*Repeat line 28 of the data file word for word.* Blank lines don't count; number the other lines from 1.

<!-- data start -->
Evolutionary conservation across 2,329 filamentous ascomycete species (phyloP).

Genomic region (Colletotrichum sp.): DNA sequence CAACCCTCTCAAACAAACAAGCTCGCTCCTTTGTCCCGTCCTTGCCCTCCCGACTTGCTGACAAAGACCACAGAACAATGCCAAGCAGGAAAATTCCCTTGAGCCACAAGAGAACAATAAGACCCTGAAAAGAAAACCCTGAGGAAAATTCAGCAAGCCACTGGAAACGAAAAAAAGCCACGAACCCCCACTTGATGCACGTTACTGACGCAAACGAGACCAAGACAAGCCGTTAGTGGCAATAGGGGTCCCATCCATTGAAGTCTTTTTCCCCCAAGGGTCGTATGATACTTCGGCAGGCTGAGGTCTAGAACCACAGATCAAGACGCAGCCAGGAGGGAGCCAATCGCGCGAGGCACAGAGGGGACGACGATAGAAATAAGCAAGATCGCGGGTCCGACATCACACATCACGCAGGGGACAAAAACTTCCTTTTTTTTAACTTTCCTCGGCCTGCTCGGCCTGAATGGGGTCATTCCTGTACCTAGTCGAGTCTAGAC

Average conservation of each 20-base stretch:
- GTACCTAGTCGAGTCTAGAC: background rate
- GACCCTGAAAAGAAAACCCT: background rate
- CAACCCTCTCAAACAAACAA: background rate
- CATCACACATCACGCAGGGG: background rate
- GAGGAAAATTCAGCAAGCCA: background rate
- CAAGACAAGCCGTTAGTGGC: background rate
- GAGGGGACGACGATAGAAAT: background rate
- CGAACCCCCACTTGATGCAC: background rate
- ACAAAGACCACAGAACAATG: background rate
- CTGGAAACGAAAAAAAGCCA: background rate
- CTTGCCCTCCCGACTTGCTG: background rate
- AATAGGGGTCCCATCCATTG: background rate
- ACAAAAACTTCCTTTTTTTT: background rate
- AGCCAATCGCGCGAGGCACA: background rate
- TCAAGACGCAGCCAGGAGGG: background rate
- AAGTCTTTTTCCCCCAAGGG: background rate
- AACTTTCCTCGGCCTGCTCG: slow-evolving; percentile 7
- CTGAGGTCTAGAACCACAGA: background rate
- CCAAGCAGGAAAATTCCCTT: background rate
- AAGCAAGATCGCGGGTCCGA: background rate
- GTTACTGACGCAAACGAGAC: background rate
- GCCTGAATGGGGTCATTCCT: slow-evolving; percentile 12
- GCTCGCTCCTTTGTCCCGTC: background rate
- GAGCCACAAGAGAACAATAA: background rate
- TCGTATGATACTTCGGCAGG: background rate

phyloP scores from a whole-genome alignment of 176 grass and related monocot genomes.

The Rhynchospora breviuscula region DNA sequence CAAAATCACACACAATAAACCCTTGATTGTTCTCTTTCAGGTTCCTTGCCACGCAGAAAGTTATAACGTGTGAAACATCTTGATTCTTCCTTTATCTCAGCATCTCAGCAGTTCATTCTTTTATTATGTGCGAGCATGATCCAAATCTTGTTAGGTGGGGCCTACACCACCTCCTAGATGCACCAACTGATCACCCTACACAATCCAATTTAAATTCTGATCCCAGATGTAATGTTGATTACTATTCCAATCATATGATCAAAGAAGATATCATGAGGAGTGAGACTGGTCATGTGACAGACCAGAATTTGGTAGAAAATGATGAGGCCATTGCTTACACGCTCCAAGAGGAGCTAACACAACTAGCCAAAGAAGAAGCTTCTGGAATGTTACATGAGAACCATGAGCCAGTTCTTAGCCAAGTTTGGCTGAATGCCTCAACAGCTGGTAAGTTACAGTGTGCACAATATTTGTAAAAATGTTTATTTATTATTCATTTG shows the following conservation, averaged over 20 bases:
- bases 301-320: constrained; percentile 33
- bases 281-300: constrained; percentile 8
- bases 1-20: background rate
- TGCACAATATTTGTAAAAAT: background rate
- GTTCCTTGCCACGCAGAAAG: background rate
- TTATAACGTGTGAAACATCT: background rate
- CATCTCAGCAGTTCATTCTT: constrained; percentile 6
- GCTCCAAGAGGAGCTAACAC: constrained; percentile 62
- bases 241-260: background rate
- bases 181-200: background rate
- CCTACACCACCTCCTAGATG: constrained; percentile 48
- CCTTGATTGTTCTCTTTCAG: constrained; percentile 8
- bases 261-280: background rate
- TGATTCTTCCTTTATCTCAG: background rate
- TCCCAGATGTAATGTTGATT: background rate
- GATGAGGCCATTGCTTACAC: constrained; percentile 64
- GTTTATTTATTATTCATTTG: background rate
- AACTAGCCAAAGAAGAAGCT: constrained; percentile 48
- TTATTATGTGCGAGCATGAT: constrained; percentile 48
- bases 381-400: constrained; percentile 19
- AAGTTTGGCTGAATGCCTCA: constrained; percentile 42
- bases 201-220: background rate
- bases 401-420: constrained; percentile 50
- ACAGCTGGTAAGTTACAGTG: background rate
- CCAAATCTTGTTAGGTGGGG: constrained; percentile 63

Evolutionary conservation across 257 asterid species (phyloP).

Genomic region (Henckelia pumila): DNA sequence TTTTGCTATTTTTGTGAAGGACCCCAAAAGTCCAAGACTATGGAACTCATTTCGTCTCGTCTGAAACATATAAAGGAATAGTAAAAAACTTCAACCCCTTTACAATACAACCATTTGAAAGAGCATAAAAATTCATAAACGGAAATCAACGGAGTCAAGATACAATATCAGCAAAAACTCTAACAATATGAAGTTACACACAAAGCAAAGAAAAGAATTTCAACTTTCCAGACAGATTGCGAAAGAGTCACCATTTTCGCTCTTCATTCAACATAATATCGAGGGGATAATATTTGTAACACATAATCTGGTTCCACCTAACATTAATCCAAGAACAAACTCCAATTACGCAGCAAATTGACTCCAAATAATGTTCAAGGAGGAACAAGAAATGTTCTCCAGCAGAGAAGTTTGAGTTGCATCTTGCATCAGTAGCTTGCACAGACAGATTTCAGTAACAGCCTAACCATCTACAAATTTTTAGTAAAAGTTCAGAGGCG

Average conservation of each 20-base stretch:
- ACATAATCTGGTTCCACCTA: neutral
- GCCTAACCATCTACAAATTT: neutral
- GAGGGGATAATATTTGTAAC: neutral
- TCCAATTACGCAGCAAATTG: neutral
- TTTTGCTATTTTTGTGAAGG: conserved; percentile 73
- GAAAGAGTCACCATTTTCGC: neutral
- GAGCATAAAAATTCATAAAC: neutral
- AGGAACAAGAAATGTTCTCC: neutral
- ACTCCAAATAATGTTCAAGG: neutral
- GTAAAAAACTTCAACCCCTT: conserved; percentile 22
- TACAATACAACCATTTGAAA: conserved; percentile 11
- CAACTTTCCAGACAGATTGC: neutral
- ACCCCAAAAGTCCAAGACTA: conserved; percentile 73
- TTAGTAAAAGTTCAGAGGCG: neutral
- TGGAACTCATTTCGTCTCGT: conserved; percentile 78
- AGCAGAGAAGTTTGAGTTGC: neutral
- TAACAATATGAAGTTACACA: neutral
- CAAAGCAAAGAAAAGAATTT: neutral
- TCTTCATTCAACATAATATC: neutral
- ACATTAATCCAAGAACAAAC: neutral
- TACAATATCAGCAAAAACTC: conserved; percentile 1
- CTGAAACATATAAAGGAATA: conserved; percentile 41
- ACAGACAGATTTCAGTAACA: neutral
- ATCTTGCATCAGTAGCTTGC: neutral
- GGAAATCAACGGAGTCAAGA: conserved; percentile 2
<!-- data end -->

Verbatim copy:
- TCGTATGATACTTCGGCAGG: background rate